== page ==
His finger points right in her face. She freezes, staring at it hover between her eyes.

“You smiled.”

He’s at her elbow in an instant, ducking close to peer at her face. It is grave again, she’s furiously returned to washing, but he saw it reflected in the window.

She had laughed.

She doesn’t even speak to give him the satisfaction of a response. They finish the dishes in silence, but he's still flushed with pride.

When she’s rolling down her sleeves, languorous in taking her drink tonight to the table; she pours out two.

Sets the glass down and taps the vacant spot beside her.

He seats himself neatly there, drinks obediently.

Her head is in her hand, her closed off face ready for sleep. Those lids already drooping, her mouth downturned and sad.

“Sing me one of those selkie lullabies.”

Again he obeys, after a moment to choke back the protesting cough from the drink.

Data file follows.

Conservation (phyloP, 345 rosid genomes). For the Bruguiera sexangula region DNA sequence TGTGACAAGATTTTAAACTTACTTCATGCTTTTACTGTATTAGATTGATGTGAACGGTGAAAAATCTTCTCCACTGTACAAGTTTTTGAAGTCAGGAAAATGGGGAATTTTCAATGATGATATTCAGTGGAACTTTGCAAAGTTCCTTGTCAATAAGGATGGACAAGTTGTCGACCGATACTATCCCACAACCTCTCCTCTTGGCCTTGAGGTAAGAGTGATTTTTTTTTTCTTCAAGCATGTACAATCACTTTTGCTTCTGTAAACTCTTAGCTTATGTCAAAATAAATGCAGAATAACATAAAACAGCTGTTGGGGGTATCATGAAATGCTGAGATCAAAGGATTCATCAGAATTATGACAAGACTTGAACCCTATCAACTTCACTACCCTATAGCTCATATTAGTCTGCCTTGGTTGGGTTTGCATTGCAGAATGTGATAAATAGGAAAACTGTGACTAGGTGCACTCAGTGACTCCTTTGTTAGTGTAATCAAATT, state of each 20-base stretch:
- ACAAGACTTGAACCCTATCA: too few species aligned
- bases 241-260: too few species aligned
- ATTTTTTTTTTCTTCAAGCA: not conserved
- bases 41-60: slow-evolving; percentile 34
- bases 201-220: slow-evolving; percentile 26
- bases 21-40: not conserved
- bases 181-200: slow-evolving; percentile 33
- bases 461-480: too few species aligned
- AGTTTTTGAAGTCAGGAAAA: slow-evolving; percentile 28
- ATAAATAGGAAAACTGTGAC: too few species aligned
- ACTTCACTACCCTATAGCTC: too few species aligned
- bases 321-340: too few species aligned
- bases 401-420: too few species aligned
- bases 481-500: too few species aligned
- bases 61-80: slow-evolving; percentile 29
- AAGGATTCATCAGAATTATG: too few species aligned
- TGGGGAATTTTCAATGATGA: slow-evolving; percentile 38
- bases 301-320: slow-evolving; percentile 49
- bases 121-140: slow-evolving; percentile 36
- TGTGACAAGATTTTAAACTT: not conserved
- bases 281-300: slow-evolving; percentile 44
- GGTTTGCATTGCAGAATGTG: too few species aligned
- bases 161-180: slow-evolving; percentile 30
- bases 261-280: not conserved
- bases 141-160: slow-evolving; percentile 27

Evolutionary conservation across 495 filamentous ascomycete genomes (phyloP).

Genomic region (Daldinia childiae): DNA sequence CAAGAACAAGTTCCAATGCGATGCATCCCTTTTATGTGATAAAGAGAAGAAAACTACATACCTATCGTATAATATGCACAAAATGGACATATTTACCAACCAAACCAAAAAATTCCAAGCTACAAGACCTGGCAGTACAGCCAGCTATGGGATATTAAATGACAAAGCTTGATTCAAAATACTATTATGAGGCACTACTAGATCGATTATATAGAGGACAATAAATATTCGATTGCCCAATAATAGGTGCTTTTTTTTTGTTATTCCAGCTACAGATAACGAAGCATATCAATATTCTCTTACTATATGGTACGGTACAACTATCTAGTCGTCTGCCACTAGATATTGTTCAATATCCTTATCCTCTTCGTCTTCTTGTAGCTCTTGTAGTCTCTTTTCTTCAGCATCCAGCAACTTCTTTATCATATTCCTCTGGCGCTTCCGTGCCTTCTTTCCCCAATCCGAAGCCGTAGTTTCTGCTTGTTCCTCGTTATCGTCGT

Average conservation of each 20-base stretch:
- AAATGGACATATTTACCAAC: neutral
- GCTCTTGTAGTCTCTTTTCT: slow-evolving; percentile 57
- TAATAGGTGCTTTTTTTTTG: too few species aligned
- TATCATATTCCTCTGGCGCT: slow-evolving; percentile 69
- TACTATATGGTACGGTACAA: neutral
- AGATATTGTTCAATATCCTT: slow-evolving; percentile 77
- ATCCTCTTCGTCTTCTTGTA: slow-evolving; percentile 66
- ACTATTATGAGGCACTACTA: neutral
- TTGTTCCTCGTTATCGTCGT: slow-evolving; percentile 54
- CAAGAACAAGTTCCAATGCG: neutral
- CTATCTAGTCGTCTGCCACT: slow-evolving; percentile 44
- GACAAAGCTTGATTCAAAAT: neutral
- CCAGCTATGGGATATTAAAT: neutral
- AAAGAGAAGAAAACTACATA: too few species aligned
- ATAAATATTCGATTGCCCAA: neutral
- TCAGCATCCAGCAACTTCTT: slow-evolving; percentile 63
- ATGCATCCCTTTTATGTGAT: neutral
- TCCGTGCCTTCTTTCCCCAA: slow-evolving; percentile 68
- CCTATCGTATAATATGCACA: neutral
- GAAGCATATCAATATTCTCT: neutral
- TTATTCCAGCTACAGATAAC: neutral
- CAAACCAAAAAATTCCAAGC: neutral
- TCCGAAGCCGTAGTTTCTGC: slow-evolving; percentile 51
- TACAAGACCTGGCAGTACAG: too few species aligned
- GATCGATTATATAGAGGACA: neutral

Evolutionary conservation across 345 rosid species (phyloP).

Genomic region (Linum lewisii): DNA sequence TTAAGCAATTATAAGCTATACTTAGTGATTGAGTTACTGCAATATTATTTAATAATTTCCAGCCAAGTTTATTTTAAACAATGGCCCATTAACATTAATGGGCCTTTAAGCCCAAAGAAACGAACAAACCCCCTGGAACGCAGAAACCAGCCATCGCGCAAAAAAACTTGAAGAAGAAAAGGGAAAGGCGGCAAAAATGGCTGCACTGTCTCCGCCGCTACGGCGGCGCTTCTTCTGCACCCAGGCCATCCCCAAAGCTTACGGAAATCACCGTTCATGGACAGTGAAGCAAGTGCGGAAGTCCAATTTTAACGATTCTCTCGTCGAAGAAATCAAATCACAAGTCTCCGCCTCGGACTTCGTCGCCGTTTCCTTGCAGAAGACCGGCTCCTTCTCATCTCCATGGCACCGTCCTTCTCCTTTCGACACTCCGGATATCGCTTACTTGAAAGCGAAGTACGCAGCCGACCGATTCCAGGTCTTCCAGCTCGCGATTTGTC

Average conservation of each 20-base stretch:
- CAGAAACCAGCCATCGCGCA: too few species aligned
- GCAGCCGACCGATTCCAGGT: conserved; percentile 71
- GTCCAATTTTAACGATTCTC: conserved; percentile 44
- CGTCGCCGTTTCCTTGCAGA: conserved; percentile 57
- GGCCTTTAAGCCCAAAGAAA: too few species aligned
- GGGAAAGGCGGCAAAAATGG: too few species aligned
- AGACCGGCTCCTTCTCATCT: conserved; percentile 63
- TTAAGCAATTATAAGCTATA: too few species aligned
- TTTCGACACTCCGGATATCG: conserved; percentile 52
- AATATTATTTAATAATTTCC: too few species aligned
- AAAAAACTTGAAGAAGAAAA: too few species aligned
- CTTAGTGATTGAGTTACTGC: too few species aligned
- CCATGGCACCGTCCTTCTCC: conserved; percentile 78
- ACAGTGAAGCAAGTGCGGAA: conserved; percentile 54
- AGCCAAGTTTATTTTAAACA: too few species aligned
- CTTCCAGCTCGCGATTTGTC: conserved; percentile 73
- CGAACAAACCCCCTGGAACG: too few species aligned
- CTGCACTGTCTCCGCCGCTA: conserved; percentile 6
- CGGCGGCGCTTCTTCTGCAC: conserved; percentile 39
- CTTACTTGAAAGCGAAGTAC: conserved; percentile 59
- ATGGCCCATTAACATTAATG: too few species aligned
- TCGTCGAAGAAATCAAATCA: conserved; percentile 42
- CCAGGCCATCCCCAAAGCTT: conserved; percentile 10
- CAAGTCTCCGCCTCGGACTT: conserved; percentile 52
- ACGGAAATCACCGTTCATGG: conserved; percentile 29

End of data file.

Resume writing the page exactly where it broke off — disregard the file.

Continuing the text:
They watch the fire and he lets his voice float out and fill the room.

It’s not in words; but a purring sound that nudges her throat like a sleepy cat. She can’t look at him as he does it.

There’s a tremble, the lines beside her eyes wrinkle like she’s holding back a sob.

It doesn’t need language. It is the sound of the earth.

She doesn’t move until the song is done. There is a pale arch of color on her cheek, he wonders if she really does blush in the light.

Rey pinches the bridge of her nose. “Jesus. She does sing exactly like you.”

He takes another sip, watching her carefully.

There is insult again in the comparison, but in the deprecation of self. Rey judges herself; not her spectacular baby, or even the lover who gave her a magical child.